I read "Cheaper by the Dozen" to the kids a couple years ago and was amazed to learn that the father of the 12 kids was a professional efficiency expert. I sometimes wish I'd gone into that field.
I'm no good at following oral directions, so when I'm lost, I ask a local for directions, carry out the first step, and then ask someone else, and so on, till I get home. Part of the problem is that I often forget or confuse directions when I'm listening (just ask the wife). The other reason is that my geographic abilities are severely hampered. Some people have a bad sense of direction. I prefer to say that I have an excellent sense of misdirection.
But my spacial and temporal senses kick in when I'm loading a dishwasher or packing groceries. People who see me putting our purchases into boxes at the market always comment that I'm so organized, not only in how I fill the boxes but also in the way I control the time. I'm the guy who puts all of the frozen goods in one box and all the fridge stuff in another, just to save time unpacking at home. I love to use the fewest resources and take the shortest time to get my work done.
Conversely, it kills me to see things done inefficiently. I've been known to ask bad parkers to move their cars up a foot or two so that they don't inadvertently take up two spaces - even when I'm just walking along the sidewalk. I can't stand stopping my car when a light is about to turn red because I know that I'll be wasting gas waiting for the green (but don't tell this to Geico). I can't stand when teachers use all new sheets to print out class materials that would look just as good on gently-used paper.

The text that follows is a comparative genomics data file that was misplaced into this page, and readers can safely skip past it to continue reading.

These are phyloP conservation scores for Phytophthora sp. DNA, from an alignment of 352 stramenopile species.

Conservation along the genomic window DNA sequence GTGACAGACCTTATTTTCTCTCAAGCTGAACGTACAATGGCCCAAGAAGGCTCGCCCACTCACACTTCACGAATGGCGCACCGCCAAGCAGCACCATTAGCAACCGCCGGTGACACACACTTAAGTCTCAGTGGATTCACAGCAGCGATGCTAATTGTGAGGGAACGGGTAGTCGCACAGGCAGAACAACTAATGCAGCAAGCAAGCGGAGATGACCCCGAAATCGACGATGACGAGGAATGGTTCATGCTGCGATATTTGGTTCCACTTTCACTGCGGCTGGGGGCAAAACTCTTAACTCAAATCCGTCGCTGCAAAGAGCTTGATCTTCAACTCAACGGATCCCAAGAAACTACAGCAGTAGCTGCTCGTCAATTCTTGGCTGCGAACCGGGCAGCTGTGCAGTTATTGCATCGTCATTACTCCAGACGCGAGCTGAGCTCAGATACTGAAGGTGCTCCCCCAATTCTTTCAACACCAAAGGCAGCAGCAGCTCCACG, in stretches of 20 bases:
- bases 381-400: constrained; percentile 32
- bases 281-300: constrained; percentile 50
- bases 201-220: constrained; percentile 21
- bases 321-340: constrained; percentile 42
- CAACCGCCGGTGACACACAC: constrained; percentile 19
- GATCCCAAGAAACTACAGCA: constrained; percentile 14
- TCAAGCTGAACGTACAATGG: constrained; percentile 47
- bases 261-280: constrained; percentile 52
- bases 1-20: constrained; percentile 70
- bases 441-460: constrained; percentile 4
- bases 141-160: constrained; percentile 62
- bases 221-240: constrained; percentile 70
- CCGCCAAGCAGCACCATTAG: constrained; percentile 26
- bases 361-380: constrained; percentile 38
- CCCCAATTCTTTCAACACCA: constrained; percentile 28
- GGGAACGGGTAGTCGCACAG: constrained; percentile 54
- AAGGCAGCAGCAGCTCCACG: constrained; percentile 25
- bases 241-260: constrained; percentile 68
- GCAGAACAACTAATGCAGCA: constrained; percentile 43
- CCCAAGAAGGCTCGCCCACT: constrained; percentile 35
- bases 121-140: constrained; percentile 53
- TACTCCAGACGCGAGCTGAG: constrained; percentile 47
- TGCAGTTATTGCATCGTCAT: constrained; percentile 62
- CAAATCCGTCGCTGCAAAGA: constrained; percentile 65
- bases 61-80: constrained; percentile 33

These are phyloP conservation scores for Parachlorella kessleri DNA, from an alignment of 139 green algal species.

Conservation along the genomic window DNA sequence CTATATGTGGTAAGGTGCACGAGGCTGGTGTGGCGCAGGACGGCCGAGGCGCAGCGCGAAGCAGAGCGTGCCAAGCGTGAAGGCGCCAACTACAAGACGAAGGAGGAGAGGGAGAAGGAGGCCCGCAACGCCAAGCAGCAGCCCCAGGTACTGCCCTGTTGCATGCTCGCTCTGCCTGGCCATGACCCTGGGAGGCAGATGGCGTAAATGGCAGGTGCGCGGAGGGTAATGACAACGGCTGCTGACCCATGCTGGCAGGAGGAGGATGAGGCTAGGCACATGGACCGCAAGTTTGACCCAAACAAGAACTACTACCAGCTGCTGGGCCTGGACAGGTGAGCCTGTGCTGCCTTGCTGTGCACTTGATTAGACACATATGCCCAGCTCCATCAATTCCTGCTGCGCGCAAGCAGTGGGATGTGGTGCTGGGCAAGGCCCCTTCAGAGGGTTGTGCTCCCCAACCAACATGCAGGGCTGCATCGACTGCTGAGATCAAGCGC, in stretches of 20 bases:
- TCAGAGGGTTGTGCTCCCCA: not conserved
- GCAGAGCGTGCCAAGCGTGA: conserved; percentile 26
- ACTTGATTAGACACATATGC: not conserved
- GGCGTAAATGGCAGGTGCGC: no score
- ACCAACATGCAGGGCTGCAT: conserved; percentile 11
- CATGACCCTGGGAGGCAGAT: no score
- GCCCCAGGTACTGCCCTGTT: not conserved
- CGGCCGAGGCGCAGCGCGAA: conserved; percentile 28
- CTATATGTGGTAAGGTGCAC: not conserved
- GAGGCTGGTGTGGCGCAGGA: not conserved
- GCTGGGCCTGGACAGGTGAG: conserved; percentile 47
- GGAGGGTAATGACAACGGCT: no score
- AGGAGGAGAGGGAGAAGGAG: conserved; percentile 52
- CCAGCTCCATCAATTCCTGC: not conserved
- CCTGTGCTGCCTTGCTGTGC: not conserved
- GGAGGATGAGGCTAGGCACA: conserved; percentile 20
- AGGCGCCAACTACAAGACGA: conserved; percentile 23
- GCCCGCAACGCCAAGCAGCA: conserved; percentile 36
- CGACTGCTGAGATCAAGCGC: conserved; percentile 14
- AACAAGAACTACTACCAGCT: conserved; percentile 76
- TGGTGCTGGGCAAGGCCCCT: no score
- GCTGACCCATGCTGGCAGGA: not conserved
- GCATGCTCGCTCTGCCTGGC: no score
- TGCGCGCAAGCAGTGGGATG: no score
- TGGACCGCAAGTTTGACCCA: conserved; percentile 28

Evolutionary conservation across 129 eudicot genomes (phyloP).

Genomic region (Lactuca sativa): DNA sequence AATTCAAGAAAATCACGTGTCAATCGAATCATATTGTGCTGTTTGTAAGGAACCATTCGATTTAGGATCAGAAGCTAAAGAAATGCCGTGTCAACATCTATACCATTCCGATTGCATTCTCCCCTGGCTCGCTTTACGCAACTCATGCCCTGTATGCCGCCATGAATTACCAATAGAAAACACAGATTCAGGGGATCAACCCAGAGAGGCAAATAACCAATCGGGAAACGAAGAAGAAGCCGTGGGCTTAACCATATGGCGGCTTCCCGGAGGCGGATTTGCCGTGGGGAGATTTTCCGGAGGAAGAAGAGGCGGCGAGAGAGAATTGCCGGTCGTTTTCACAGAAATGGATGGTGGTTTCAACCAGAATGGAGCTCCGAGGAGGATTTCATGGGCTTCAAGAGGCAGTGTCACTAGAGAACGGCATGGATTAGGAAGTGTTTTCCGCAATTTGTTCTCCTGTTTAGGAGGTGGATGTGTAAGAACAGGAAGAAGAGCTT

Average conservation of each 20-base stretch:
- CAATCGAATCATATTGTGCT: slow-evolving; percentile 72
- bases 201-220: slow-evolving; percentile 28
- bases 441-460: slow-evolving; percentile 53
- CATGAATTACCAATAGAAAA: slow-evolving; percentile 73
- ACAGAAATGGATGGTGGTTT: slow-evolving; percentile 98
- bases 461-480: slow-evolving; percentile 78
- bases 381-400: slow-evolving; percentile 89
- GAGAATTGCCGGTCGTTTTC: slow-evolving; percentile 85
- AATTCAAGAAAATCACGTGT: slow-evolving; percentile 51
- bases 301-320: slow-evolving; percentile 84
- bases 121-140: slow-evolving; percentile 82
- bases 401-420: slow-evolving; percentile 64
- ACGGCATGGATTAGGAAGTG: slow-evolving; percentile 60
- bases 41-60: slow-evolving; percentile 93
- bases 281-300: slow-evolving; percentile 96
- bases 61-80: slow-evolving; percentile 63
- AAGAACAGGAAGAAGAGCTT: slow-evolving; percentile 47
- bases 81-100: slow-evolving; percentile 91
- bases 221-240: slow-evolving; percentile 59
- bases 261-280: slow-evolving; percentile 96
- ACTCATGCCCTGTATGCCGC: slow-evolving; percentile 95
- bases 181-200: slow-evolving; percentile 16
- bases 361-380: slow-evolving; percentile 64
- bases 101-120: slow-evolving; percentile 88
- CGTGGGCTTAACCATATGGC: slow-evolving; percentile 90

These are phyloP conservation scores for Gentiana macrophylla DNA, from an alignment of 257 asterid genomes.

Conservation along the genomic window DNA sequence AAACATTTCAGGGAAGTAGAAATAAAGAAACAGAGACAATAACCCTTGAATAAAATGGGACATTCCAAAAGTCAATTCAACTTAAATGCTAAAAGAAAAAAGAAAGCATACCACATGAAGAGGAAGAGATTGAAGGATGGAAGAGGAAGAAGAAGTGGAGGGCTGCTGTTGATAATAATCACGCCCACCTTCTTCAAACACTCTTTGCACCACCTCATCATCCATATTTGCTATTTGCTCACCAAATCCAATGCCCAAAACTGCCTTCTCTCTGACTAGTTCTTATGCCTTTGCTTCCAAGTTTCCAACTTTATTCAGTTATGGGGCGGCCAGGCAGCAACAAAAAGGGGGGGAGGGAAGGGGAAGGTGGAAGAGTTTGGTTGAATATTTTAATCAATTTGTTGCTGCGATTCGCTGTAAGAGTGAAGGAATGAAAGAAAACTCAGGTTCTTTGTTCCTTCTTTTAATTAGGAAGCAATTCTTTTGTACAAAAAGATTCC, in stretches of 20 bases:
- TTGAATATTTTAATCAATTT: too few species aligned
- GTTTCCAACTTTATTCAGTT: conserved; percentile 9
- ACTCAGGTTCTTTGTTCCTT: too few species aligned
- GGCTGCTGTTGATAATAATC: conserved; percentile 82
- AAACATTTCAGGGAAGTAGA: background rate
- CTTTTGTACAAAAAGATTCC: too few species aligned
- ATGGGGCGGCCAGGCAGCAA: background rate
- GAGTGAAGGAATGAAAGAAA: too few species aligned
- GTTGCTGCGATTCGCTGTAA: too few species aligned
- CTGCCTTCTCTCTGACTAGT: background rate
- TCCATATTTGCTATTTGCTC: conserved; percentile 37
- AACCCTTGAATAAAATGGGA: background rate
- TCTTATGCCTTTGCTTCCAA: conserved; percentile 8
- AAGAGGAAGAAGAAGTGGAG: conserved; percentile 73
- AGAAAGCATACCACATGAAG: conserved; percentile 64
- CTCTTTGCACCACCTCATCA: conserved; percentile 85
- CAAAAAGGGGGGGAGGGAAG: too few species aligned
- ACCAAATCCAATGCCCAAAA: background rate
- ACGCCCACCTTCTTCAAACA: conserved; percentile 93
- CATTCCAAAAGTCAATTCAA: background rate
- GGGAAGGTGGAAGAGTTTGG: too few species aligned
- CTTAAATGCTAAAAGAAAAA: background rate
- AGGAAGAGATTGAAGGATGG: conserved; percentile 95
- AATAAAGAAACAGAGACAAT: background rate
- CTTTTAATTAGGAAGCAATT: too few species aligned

I'm writing this while sitting in a queue, waiting for a parking space at the small lot abutting a private beach here in Martha's Vineyard. You need a beach pass for your car in order to park here in the first place, but normally there are plenty of spaces. Today, however, I'm car #5 in line to enter. What really irks me, tho, is that there are a bunch of people who parked two feet from their neighbor. Had the attendant spaced them better, at least two other cars could fit in the small lot.
How does this (loosely) connect to unicycling? Well, unis are undeniably compact compared to bikes; they're much easier to transport in a car or on a train or bus. And for short errands they're handier (and speedier) too, in part because you can take them into most shops and other public places. They're also great as a way to get around fast when you need your hands. I find unis much more convenient than bikes or inline skates (who wants to carry around an extra pair of shoes?). Skateboards are
pretty high up on the convenience scale, too, but for longer commutes, unicycles are faster for sure.